Should Libertarians Oppose "Capitalism"?
By Bryan Caplan
Yesterday my long-time friend Sheldon Richman spoke before the GMU Econ Society on “Capitalism versus the Free Market.” (The video was streamed here, but it doesn’t seem to be archived anywhere; if you’ve got a link, please let us know). His main thesis: Libertarians should say that they favor the “free market,” not “capitalism.” Why? Because for many people, “capitalism” simply refers to the status quo economic system outside of explicitly Marxist nations. Sheldon elsewhere goes on to argue that libertarians should actually say that they oppose capitalism:
We are a group of libertarians who understand that historically the
word “capitalism” has meant, not the free market, but crony capitalism
— that is, collusion between business and State at the expense of
consumers/workers. Thus we refuse to use the word “capitalism” to
describe what we favor: individual liberty in all respects and free,
competitive markets. We believe that what we have today IS capitalism
— and we oppose it.
I’m not convinced. If we were starting from scratch, I agree that it would be great to scrap both “capitalism” and “socialism.” Etymologically, capitalism does sound like a system of rule by capitalists for capitalists – and socialism sounds like a system of rule by society for society. Since neither etymological suggestion is true, I wish the terms had never been coined.
As Sheldon admits in his talk, however, changing words is like changing currencies. If they’re already widely accepted, you need a really good reason to abandon them. Awkward etymology notwithstanding, I think the concepts of capitalism and socialism are good enough to keep using.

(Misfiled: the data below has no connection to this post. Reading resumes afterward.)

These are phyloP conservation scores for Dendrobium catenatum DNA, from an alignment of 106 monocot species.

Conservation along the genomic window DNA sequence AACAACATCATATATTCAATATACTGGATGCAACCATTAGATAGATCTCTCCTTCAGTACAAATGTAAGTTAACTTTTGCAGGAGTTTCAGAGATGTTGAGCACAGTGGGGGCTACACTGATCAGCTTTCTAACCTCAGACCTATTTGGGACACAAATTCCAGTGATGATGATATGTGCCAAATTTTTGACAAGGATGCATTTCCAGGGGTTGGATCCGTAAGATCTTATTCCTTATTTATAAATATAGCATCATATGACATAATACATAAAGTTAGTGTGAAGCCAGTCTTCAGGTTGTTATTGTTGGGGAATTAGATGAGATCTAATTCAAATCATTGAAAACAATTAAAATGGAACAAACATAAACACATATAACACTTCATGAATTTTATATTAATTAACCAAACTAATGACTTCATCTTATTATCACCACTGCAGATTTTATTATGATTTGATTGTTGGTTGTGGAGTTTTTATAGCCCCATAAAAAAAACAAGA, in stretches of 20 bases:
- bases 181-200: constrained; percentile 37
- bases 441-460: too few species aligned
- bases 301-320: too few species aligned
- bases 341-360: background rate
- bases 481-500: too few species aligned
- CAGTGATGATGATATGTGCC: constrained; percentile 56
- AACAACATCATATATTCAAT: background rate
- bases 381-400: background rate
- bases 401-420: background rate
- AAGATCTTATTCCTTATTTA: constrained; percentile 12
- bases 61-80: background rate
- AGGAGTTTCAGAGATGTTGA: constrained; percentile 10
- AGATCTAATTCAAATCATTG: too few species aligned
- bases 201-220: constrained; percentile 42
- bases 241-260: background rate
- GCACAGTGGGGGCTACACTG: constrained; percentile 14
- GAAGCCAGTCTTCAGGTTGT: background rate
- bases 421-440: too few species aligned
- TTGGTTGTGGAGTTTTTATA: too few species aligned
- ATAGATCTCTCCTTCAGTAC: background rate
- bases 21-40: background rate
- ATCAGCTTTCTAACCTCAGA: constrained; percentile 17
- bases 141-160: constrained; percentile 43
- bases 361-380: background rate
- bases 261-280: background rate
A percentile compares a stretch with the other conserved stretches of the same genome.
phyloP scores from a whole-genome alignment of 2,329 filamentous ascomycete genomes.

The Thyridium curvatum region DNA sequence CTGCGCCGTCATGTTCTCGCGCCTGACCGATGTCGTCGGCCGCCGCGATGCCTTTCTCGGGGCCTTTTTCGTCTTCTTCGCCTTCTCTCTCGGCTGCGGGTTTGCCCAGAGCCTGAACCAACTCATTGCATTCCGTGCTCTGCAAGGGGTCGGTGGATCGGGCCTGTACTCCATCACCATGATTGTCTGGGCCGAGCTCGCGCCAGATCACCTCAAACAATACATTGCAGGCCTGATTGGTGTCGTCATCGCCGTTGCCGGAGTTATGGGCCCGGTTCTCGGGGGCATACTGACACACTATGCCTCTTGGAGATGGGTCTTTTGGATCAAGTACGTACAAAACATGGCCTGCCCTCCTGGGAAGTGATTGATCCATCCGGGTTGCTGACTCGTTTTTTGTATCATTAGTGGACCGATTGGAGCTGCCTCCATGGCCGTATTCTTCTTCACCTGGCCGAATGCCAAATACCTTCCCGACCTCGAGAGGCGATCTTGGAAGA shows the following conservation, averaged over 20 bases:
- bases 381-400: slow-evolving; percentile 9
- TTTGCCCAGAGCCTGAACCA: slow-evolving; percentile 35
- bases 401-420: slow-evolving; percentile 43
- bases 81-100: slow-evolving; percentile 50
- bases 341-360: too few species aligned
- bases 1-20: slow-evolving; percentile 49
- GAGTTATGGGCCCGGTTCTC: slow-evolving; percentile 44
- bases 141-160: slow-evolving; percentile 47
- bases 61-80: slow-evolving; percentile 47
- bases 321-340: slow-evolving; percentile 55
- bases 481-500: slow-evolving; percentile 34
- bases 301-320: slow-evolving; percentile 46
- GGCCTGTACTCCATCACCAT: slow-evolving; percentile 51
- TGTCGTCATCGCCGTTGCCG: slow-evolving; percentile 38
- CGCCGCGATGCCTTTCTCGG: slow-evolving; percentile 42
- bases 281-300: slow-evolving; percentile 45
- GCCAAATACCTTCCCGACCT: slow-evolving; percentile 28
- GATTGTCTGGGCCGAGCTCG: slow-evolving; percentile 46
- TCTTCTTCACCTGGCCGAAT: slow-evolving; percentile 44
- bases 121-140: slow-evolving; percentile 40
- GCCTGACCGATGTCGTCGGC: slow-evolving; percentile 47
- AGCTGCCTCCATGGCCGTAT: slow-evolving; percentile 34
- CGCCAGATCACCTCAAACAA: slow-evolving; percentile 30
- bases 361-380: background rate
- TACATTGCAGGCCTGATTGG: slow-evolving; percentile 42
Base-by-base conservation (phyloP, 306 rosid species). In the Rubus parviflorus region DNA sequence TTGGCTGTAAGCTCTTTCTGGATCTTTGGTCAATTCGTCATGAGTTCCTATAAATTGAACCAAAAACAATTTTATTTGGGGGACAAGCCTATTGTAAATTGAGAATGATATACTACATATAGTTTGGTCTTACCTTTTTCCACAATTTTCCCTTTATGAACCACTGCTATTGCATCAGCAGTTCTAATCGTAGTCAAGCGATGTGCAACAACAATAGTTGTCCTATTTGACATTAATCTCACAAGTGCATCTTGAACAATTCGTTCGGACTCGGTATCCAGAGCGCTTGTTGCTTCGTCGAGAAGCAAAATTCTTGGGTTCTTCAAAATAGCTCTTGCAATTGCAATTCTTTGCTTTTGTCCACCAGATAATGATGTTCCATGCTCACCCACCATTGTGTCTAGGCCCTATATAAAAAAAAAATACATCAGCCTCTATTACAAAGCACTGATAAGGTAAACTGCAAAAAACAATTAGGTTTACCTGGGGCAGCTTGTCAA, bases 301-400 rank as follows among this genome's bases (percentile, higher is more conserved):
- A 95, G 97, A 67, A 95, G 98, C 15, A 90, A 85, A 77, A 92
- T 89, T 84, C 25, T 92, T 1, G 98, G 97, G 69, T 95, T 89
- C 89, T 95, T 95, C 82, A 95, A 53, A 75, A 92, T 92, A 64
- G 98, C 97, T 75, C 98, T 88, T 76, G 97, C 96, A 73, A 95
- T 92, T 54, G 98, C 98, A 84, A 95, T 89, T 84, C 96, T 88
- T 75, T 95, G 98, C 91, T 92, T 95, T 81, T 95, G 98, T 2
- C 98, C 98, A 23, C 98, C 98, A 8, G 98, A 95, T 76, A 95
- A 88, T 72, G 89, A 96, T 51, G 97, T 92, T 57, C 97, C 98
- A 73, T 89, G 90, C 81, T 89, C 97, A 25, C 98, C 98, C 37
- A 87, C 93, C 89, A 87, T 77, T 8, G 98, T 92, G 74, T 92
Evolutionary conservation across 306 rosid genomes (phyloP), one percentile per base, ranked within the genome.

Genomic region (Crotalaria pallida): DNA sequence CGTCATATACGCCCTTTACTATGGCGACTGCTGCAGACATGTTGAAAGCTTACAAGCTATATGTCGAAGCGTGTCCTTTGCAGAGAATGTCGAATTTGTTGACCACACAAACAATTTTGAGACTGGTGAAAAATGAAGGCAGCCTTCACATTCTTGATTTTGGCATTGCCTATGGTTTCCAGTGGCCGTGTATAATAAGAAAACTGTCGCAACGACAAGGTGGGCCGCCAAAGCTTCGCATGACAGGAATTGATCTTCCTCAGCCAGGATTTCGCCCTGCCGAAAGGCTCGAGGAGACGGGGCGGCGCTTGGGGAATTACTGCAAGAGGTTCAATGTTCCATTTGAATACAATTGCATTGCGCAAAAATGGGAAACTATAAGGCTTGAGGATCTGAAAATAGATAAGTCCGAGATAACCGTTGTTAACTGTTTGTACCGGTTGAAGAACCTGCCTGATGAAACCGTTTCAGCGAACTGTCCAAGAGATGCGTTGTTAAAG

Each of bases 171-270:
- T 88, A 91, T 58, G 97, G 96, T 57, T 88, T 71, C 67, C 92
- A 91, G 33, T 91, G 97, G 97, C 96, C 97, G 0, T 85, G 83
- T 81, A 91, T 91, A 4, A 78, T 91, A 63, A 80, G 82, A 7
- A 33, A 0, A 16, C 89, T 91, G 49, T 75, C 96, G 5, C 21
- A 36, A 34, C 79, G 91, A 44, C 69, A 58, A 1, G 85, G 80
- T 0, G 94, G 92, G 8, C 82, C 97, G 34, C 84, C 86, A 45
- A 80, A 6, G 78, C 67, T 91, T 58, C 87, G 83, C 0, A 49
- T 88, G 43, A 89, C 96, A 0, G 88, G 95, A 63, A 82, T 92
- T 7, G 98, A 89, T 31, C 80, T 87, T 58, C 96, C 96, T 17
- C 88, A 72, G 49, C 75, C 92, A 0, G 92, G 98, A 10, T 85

Sheldon’s right that people often use capitalism and socialism as binary terms; if you’re not Cuba or North Korea, you’re “capitalist.” But this problem is easy to correct: Just emphasize that there’s a continuum from pure laissez-faire capitalism to totalitarian socialism, and that most nominally “capitalist” countries are a lot less capitalist than they pretend. Once you make this conceptual point, the Fraser and Heritage indices of economic freedom are great ways to continue the conversation.
When you “advocate capitalism,” don’t you risk alienating all of the people who hate the status quo but might come to love the free market? It’s possible, but I doubt it. Yes, opponents of the free market habitually associate it with “pro-business” economic policies. But this is usually a deliberate rhetorical strategy on their part. Almost all self-styled “anti-capitalists” hate free markets per se. But it’s easier to incite outrage against visible injustices than against the invisible hand, and they take the path of least resistance.
Don’t believe me? Try going to an anti-globalization rally. Tell people you’re for free trade, but against government subsidies for exports. Tell them you favor freedom to form unions – and the freedom to fire workers for joining unions. See what happens. I bet it won’t be pretty.
If Sheldon were merely saying that libertarians’ noun of choice should be “the free market,” rather than “capitalism,” he’d have a decent case. But for libertarians to reject “capitalism” as an alternate noun is overly defensive – and to announce that we “oppose capitalism” is completely confusing.